2. Are they a true professional and thought leader?
They’ll need to have degrees and have written articles and other materials to be a true professional. Demonstrated knowledge of the technical aspects of the Corporations Act and litigation strategy is essential. On the other hand, are they the awkward lawyer who receives referrals from other commercial lawyers in their firm but ultimately doesn’t have their own relationships sufficient to sustain a practice? That type of person may become frustrating to deal with because they won’t show courage or leadership. They may be fine to run a debt recovery claim or write you a memorandum regarding the Corporations Act but they’ll be unable to give you meaningful strategic or tactical guidance.
3. You mightn’t like their associates
Ask them who they work with or refer to because they will be likely to be close to certain insolvency practitioners, accountants, finance brokers and other consultants. If an informal workout isn’t a success they’ll be likely to refer you to one of the insolvency practitioners that they are friendly with. They should be able to point you to different insolvency firms (small, medium and large) that may take an appointment as voluntary administrator or liquidator if a turnaround is not feasible.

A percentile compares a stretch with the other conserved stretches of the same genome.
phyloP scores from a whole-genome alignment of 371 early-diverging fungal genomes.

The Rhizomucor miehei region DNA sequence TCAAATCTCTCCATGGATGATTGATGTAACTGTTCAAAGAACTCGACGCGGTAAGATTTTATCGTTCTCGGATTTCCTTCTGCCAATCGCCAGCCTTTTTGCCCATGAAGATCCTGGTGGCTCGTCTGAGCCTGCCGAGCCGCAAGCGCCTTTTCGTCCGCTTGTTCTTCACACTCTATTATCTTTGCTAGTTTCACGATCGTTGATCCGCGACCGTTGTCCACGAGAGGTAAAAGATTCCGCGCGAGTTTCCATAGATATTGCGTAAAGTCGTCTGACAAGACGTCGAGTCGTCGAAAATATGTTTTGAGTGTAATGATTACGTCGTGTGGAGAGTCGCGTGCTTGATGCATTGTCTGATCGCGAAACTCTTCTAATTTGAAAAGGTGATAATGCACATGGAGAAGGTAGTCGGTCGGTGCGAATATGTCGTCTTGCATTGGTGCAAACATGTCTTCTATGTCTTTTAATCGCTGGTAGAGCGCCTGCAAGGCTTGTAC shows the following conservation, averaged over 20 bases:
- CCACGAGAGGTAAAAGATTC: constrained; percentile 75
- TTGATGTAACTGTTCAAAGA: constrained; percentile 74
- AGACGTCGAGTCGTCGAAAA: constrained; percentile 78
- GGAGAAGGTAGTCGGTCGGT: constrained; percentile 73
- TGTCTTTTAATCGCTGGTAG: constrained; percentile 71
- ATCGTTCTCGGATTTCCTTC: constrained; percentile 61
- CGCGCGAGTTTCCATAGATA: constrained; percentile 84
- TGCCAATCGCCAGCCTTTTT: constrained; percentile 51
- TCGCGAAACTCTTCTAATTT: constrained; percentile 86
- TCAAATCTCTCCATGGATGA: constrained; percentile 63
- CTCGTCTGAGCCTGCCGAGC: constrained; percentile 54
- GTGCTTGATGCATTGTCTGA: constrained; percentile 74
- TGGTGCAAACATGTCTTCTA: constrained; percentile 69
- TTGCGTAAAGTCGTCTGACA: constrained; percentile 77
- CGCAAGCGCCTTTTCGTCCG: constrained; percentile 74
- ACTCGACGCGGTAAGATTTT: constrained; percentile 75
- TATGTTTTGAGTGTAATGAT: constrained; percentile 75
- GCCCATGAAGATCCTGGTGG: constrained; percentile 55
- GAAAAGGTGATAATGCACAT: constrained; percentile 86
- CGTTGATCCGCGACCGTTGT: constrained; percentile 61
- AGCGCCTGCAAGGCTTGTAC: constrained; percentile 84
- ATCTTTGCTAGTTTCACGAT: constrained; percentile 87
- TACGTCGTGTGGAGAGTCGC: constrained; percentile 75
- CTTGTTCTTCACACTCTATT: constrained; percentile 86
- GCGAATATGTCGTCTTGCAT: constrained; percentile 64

4. Do you feel comfortable working with them?
You’ll need to work together intensely so personal chemistry is important. You could be placed in high pressure situations and you’ll need to trust their advice without having the time to get a second opinion. Lawyers that specialise in commercial litigation are notoriously difficult characters because it comes with the territory of rough and tumble litigation. It’s better to test them with direct questions upfront about their professional character rather take a passive stance at your first meeting.
5. Is it worth investing in saving the business?
There is always the “walk away” option for business owners and directors. This would involve stopping the fight and putting the company into liquidation. Do your own cost/benefit analysis of this alternative while you assess the feasibility of a turnaround. If you put the company into liquidation you may still need a lawyer to represent you though. If you are hoping that a voluntary administration will solve your problems then you should do your homework with an accountant, insolvency practitioner and insolvency lawyer before you commence that process.